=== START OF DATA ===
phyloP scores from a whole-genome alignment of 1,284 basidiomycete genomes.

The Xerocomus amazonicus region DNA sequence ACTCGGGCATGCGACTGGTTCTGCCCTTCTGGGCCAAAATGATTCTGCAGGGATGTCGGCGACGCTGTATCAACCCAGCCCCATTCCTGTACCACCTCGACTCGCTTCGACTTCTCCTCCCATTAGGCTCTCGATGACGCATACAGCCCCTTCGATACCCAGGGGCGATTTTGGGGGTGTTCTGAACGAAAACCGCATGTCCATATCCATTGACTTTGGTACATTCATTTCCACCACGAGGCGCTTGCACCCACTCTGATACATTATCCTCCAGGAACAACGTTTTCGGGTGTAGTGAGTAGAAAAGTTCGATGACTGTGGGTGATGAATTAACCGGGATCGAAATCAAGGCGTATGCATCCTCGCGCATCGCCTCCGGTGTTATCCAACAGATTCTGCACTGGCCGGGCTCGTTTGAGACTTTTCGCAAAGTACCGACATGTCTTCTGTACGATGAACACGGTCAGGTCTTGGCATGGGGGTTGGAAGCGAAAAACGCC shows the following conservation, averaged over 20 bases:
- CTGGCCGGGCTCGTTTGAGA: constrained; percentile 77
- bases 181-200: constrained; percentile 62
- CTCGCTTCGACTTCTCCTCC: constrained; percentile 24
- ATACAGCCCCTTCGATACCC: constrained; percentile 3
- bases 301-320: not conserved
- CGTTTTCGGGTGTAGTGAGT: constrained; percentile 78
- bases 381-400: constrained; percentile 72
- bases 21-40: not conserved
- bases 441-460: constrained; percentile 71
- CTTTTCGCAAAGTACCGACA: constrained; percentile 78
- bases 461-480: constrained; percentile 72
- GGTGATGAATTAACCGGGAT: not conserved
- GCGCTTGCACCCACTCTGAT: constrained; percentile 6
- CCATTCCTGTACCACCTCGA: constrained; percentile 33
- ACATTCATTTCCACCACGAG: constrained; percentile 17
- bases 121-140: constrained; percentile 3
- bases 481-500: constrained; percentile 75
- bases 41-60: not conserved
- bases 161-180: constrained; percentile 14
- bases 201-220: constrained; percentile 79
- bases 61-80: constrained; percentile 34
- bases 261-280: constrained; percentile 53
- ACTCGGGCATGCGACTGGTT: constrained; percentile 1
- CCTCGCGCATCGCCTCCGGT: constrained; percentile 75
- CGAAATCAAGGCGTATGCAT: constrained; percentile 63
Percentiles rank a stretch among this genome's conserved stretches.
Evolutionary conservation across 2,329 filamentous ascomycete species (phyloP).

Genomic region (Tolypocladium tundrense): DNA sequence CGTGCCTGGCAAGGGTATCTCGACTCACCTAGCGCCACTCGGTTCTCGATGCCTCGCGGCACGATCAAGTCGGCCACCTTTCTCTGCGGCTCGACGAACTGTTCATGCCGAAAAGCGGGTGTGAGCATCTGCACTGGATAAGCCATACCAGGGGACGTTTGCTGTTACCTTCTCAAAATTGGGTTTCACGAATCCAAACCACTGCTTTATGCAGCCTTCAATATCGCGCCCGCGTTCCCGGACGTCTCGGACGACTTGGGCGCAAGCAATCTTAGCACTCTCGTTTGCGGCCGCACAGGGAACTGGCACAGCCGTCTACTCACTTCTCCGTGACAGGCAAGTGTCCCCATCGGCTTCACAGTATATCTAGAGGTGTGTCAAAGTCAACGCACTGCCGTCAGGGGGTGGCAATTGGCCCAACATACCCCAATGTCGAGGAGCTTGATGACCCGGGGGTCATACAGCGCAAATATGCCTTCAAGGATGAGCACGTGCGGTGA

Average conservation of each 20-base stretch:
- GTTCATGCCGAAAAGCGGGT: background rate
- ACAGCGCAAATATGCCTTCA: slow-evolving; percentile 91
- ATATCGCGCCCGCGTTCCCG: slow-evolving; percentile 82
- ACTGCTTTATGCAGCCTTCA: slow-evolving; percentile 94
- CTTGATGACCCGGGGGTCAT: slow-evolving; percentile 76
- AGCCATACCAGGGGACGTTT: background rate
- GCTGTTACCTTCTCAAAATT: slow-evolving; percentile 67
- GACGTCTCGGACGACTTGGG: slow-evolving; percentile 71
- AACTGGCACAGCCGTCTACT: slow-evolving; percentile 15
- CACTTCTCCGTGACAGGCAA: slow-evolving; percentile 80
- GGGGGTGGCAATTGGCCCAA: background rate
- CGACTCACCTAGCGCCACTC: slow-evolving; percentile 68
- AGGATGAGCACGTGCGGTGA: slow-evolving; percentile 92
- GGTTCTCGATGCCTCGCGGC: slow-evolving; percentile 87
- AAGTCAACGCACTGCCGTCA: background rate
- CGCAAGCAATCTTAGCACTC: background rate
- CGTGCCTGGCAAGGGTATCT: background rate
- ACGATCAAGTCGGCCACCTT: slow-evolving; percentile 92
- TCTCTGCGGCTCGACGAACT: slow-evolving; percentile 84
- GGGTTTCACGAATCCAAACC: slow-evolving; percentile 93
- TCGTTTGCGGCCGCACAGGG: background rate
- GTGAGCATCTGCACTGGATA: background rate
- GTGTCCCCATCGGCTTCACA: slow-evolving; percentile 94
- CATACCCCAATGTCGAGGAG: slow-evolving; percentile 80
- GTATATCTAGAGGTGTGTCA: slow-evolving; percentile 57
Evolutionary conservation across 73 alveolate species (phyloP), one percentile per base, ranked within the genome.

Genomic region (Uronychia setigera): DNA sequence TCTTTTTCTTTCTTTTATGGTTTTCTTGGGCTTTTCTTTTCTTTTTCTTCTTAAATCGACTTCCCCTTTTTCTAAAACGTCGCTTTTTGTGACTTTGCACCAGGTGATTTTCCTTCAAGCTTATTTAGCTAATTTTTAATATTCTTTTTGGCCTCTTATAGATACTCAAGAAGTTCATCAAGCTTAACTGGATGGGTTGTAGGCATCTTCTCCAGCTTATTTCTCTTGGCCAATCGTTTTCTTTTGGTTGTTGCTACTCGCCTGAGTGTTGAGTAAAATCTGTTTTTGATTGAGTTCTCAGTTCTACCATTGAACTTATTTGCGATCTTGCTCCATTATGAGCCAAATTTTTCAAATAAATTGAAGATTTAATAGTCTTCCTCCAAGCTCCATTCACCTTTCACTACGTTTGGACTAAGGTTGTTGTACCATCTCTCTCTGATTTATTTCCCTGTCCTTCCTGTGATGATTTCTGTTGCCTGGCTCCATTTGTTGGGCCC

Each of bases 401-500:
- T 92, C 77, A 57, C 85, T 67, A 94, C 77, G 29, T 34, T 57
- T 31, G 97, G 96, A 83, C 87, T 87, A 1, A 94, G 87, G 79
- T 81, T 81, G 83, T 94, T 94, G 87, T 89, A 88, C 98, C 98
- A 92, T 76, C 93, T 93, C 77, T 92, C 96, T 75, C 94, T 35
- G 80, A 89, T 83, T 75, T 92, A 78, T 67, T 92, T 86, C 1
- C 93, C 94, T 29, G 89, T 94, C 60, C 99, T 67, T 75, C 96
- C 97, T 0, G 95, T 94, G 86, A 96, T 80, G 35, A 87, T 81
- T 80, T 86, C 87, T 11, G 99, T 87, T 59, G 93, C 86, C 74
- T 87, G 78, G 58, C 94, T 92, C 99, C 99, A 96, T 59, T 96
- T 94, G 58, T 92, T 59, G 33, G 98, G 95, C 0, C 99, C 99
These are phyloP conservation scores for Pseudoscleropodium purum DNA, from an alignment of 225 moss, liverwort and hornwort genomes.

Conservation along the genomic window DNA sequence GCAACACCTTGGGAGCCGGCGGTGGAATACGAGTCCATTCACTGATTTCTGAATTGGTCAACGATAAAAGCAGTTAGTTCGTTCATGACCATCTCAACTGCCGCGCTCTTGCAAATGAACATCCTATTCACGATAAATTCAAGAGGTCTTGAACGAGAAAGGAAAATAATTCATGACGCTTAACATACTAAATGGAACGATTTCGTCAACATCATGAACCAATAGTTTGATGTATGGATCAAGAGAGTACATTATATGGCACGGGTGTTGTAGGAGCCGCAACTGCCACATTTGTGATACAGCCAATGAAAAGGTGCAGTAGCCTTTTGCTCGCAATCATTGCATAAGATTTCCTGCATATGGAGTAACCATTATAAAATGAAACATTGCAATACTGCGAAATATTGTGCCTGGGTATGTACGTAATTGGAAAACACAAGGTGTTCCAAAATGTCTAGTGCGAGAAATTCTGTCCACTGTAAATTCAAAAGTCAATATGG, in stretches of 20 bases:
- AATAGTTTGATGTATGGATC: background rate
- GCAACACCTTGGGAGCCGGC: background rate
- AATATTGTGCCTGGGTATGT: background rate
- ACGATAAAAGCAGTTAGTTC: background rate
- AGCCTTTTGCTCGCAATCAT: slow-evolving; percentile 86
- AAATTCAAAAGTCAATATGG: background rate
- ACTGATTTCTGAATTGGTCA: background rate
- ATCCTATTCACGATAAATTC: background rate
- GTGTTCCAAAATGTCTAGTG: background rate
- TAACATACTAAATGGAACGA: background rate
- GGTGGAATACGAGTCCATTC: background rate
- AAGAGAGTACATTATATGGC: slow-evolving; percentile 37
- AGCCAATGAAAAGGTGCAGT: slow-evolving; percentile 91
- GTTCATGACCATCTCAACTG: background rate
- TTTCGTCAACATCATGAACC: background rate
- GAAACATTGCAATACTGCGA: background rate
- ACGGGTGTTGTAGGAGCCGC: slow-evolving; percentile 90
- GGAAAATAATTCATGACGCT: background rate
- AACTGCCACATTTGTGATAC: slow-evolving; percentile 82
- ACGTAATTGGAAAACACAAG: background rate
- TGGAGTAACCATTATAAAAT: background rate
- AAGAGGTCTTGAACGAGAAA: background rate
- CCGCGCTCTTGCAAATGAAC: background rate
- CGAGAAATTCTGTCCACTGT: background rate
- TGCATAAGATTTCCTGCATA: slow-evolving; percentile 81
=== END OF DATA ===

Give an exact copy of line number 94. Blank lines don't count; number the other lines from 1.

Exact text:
- CCGCGCTCTTGCAAATGAAC: background rate